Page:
Origin and Causes
Sarcoma synovial is a rare soft tissue cancer that represents 2% of all sarcomas. Adolescents and young adults are the most at risk of developing sarcoma synovial. To date, no cause has been identified to explain the occurrence of this cancer. The identification of the t(X;18) gene translocation is diagnostic of a synovial sarcoma.
Symptoms and Signs
Sarcoma synovial can occur in any part of the body but is predominantly found in the arms and legs. It most often presents as a progressive, painless mass. Sarcoma synovial is an aggressive cancer that can cause metastases, primarily to the lungs.
When a sarcoma is suspected, the initial evaluation includes either a CT scan or MRI. The diagnosis is confirmed by a biopsy of the suspicious area. The investigation may be completed with a chest CT scan and a PET scan.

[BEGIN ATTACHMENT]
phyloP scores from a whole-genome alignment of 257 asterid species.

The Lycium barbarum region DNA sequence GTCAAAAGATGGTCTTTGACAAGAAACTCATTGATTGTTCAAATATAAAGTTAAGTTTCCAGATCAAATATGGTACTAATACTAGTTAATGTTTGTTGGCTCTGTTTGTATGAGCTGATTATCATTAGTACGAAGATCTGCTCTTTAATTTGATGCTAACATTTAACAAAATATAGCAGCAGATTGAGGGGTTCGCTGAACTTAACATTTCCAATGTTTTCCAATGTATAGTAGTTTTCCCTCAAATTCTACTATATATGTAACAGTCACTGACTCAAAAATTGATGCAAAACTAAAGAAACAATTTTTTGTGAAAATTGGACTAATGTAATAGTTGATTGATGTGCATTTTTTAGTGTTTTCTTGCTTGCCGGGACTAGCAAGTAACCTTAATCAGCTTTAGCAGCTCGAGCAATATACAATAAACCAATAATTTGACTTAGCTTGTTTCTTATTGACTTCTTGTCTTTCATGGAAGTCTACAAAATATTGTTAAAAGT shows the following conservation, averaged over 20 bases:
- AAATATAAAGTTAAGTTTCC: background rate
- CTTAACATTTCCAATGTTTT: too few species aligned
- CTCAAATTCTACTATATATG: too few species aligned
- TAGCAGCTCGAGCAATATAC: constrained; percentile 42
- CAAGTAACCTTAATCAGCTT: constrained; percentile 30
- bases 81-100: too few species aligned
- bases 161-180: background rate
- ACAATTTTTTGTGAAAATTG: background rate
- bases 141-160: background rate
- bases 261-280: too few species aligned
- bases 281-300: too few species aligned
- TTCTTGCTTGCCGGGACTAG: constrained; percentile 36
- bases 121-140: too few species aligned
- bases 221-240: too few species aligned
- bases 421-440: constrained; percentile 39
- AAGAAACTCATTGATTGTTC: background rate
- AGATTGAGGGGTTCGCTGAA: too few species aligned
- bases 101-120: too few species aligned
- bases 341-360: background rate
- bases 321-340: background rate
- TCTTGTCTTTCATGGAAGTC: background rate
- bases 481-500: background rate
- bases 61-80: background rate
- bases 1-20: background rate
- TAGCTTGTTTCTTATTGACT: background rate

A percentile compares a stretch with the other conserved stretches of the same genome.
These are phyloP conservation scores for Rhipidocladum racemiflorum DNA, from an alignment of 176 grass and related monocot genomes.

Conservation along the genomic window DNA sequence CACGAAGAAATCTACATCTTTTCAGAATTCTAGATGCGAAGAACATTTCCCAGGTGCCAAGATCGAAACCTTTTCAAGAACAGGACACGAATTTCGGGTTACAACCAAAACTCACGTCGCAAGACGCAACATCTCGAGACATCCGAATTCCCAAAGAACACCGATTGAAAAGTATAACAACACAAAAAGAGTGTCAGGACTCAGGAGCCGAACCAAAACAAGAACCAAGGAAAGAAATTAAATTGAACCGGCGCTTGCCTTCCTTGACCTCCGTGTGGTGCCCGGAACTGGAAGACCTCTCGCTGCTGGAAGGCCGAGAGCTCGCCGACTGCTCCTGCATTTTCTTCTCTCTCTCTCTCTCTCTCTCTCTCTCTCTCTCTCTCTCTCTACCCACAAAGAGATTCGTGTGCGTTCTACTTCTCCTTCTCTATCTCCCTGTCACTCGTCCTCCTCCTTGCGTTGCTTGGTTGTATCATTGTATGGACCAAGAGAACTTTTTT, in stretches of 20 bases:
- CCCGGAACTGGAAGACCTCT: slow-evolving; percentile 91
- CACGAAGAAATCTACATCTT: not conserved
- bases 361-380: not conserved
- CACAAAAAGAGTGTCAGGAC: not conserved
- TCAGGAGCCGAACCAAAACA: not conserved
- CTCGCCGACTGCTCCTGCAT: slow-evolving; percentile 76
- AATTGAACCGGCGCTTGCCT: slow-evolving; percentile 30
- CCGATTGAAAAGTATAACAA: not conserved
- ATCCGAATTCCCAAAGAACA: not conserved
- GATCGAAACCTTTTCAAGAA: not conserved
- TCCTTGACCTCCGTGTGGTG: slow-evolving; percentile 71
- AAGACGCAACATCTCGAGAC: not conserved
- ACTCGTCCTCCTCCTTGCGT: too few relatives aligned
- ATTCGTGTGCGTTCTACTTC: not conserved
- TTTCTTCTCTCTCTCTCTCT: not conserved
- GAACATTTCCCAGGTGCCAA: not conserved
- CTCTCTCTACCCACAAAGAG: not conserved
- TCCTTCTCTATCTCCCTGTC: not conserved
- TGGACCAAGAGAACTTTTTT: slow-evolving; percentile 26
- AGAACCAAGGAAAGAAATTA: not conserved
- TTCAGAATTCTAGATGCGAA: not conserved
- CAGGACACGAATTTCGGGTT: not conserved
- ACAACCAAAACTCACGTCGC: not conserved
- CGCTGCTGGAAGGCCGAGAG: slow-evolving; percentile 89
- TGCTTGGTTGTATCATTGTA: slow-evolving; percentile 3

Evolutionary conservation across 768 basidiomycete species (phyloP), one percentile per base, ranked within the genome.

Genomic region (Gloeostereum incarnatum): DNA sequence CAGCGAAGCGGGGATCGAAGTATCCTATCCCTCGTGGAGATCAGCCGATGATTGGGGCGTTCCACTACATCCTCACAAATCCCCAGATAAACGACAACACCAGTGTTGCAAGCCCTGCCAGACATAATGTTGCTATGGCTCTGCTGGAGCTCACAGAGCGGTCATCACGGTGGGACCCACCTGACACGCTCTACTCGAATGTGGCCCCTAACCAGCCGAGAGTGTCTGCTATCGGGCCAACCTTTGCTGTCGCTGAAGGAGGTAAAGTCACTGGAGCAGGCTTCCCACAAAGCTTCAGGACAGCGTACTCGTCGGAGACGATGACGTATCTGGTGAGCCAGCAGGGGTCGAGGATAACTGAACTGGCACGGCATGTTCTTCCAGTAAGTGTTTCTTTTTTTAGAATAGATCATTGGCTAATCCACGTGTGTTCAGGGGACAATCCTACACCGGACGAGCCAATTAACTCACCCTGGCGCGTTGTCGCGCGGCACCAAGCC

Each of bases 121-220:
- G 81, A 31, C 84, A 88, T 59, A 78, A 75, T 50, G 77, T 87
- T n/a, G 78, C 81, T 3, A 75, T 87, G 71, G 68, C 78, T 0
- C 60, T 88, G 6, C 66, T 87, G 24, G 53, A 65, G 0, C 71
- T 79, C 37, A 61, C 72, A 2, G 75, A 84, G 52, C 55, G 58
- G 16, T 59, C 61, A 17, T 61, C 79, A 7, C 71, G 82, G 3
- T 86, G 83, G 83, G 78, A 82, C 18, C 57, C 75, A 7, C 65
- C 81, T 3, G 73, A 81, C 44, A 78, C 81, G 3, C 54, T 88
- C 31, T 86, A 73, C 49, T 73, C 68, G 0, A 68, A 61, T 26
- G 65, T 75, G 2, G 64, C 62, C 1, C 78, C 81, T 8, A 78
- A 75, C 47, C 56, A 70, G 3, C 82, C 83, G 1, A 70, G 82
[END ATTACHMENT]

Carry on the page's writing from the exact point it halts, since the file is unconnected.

When a synovial sarcoma is localized, the preferred treatment is surgery with the goal of removing it completely. Radiation therapy before or after surgery is frequently necessary. Adjuvant chemotherapy (preventative) may occasionally be offered.
If metastases are found, chemotherapy is offered with the goal of controlling symptoms and disease progression. The preferred agents are doxorubicin, ifosfamide, and pazopanib. Clinical trials may also be explored.
After surgery, patients with sarcoma synovial will be closely monitored due to the risk of recurrence (when the cancer returns).